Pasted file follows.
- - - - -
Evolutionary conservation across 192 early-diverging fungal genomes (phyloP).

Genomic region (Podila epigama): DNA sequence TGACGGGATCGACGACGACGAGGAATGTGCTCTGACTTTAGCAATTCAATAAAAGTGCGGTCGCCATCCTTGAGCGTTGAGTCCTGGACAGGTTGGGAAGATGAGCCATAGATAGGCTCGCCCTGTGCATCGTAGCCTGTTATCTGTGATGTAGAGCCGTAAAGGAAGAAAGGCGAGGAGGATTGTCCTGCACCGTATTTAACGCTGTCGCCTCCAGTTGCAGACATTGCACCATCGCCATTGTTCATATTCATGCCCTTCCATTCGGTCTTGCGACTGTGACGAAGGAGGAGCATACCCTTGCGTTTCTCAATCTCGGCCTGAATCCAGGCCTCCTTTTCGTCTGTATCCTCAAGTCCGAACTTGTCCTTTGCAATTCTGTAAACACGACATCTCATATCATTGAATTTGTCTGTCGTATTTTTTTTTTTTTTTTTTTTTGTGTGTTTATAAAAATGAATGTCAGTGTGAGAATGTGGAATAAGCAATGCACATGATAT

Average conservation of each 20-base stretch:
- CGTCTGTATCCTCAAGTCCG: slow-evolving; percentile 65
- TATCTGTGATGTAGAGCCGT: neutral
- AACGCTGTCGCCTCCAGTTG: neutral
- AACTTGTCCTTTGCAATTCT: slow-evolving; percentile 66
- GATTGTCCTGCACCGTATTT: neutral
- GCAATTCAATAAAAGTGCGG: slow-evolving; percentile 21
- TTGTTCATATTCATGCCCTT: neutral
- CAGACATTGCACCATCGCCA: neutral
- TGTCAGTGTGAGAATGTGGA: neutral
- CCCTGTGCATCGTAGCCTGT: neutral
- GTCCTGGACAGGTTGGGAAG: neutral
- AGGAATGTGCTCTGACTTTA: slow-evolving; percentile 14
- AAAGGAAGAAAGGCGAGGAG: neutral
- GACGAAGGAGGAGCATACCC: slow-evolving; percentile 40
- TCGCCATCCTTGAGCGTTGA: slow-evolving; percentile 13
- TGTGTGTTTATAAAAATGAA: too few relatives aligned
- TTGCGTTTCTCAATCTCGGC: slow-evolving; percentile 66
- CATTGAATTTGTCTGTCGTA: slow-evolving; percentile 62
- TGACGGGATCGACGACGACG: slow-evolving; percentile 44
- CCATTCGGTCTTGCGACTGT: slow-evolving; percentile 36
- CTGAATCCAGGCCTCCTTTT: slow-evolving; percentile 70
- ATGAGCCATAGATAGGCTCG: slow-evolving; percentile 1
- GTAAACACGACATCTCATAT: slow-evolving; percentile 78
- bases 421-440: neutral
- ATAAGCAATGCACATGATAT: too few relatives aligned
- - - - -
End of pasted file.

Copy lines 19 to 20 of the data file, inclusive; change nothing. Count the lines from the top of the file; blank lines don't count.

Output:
- TGTGTGTTTATAAAAATGAA: too few relatives aligned
- TTGCGTTTCTCAATCTCGGC: slow-evolving; percentile 66